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Botswana Council for the Disabled (BCD) director, Moffat Louis has called for concerted efforts to ensure that people living with disabilities also participate in the electoral process without setbacks.
In an interview, Louis said while strides have been made, there remains room for improvement, as the challenges persist.
He appreciated the collaborative efforts between the organisation and the Independent Electoral Commission (IEC) aimed at assisting people with disabilities. Louis revealed that ongoing dialogue with the IEC have taken place prior to the voter registration process that began on January 5th.
He highlighted that while efforts were made to choose accessible locations for registration that are set up in central locations in villages and towns, Louis noted that persisting issues, particularly inadequate lavatory facilities designed primarily for individuals with disabilities.
Addressing the needs of individuals on the extreme end of the visually impaired, the director acknowledged IEC’s assistance in providing access to registration and voting in the upcoming general elections.
Despite similar efforts from the prior elections, Louis expressed concern about the voting process, where the commission’s appointed officers, are the ones who fill in forms on behalf of this group of visually impaired individuals. This dependency he complained raises issues of neutrality and capability, as visually impaired voters rely on the officers to accurately reflect their choices.
Louis emphasised the complexity of issues surrounding people with disabilities, noting that each challenge requires individualised solutions rather than a blanket approach. He called for continued efforts to address these complexities.
Meanwhile the director is also advocating for parliamentary representation of people with disabilities by members of their community. This, he believes, would empower individuals with disabilities to voice their concerns, rectify existing issues, and shape their own future trajectories.
Botswana has not yet ratified the UN Convention on the Rights of Persons with Disabilities (UN-CRPD), which is a global treaty that aims to protect and promote the rights of people with disabilities. However, the government of Botswana has taken some steps to develop a national disability policy, strategy and law, as well as to integrate disability issues into its development plans and census.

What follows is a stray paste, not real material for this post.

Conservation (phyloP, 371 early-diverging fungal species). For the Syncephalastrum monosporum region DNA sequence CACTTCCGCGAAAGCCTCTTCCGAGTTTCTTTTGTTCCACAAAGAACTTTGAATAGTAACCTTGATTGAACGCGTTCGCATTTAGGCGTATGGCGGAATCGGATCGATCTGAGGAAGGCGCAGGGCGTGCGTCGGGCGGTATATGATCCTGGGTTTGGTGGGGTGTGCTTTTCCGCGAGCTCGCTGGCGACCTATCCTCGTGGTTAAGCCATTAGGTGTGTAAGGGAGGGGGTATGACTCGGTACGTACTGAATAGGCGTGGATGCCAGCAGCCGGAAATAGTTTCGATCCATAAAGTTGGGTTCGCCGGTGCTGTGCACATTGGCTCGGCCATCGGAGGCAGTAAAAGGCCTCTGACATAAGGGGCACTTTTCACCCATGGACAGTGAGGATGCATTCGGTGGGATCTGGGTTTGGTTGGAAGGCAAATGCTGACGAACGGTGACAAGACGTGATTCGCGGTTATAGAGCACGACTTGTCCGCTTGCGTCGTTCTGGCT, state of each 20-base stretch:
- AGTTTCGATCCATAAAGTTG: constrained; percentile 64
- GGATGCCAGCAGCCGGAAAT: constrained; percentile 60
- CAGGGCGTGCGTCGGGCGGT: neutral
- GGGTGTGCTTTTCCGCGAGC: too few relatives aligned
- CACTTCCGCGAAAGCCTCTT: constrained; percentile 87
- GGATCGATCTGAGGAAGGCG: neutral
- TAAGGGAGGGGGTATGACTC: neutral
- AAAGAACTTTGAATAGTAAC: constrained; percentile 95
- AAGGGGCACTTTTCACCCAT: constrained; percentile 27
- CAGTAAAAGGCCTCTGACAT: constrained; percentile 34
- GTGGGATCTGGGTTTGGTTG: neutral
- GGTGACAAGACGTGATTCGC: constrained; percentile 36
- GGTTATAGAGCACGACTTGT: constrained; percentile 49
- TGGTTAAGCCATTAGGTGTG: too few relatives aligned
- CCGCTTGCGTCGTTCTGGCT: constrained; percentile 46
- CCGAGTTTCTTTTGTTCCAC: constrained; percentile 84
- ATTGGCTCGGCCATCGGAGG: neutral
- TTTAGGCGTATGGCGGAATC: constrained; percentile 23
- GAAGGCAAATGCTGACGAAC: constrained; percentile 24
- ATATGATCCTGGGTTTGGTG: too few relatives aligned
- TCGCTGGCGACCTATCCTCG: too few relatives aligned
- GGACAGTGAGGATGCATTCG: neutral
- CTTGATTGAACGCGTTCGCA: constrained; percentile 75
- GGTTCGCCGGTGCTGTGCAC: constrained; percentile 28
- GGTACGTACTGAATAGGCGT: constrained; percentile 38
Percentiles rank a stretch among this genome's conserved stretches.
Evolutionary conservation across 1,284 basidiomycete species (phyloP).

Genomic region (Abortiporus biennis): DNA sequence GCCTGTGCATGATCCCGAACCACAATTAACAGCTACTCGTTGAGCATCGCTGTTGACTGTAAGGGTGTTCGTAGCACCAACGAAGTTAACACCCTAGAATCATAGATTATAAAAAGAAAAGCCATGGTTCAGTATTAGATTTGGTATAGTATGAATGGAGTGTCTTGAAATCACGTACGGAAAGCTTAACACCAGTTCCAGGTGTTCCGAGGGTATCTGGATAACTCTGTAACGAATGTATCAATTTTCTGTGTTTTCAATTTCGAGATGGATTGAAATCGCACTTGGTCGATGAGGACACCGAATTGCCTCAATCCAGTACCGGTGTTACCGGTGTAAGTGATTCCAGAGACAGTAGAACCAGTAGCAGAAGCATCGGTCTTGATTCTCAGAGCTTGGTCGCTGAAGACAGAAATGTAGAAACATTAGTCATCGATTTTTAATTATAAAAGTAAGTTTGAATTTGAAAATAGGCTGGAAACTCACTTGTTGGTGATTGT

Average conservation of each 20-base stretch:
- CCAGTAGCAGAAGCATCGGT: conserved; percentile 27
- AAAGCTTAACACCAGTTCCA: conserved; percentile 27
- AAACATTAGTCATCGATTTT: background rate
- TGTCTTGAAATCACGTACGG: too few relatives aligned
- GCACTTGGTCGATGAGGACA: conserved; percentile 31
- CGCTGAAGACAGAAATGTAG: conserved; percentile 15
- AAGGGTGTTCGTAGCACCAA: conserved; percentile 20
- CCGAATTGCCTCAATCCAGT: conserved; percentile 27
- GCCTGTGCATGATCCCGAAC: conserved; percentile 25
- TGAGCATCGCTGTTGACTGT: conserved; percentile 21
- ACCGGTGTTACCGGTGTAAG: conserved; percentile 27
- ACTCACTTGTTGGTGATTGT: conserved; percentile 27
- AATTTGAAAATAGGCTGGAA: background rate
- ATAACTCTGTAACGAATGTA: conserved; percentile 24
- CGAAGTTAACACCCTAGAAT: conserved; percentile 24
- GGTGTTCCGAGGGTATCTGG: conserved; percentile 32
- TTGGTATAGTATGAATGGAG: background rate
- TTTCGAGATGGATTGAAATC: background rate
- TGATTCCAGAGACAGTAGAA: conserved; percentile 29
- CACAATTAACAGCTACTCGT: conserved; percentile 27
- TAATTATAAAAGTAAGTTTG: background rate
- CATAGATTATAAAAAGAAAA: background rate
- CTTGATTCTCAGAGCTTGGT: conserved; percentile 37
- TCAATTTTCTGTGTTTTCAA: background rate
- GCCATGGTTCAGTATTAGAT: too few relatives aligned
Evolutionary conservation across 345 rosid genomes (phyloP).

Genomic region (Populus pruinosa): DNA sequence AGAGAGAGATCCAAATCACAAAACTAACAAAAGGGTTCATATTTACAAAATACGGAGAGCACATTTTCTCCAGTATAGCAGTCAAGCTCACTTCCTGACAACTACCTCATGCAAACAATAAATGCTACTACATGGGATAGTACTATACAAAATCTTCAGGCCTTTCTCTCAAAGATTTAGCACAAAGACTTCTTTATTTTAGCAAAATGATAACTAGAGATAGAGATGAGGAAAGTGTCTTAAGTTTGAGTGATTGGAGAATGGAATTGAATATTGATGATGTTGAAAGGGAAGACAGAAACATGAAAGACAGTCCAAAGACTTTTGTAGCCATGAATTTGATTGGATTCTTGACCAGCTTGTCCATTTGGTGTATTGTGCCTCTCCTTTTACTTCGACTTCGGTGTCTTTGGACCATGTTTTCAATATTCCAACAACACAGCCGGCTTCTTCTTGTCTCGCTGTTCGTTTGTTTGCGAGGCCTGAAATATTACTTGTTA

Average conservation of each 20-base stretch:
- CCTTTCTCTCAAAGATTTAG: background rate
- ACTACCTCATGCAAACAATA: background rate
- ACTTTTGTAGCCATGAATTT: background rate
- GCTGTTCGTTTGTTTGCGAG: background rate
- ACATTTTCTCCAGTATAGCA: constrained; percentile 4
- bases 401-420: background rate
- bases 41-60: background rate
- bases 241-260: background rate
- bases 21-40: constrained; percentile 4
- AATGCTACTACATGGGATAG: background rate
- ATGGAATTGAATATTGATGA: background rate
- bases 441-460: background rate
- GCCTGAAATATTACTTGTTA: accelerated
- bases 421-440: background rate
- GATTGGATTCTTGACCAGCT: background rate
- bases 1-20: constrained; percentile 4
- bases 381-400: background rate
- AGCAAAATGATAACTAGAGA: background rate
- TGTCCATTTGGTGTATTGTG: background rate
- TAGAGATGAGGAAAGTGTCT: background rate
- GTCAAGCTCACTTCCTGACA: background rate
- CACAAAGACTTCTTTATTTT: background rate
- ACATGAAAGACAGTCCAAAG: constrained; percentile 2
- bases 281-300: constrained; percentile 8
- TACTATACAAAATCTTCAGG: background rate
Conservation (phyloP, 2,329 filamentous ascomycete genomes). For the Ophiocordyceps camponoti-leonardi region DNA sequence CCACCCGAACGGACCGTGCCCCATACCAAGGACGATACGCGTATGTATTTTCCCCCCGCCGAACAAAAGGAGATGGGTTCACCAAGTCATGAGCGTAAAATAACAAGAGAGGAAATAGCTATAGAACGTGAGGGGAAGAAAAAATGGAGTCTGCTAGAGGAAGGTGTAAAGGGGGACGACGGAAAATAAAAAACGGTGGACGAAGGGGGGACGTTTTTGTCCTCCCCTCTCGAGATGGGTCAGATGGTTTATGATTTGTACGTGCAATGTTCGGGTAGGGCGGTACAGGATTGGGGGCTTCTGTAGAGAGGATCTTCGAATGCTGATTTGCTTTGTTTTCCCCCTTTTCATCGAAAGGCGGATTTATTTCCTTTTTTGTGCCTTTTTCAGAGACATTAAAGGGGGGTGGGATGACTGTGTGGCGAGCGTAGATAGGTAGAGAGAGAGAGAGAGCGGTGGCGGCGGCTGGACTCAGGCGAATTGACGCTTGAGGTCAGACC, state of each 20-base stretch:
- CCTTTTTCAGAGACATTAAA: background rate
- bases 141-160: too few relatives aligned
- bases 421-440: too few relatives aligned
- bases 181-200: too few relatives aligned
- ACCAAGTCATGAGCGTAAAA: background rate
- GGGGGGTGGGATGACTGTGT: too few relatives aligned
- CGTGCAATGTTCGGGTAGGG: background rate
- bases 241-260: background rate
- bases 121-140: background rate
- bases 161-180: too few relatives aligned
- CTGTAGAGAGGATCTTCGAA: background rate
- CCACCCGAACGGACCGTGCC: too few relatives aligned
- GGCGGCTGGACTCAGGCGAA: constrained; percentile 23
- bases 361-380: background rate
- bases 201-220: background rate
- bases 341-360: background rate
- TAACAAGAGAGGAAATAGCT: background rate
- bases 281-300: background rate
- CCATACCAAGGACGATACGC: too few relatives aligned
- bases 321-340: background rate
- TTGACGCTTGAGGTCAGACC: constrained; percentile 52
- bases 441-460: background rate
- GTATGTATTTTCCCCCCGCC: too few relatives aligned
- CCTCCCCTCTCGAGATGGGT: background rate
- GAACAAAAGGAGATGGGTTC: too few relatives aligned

The government also prohibits discrimination against persons with disabilities in various sectors, such as education, employment, access and accommodation. Despite these efforts, people with disabilities in Botswana still face many challenges, such as social and economic exclusion, higher levels of poverty, restricted access to information, transportation and public spaces, and low awareness of their rights among themselves and the general public.
Botswana’s commitment to inclusivity is evident in collaborative efforts between the Botswana Council for the Disabled and the IEC. However, the BCD director stressed that challenges persist, highlighting the need for ongoing dialogue, improved accessibility, and dedicated representation to ensure that people with disabilities can actively participate in the democratic process and shape their own destinies.
Meanwhile, IEC spokesperson Osupile Maroba has indicated that following their meeting with the organisation sometime before the 2014 general elections efforts were made to ensure that the needs of people living with disability are accommodated during the electoral process.
He highlighted that a ballot paper template was made for voters with impaired vision, this he said is to ensure that they are able to vote without being assisted by anybody. However, Maroba indicated that they have realised that not all blind and visually impaired people are able to use braille therefore the challenge will always remain.
As for those who are wheelchair bound, Maroba indicated that when selecting polling stations, the commission always considers facilities that have ramps so as to accommodate them. He added that the current voter registration form has a section where people are asked to state their disability which may hinder them from voting so that plans can be made for them to be assisted to vote in confidence and comfortably.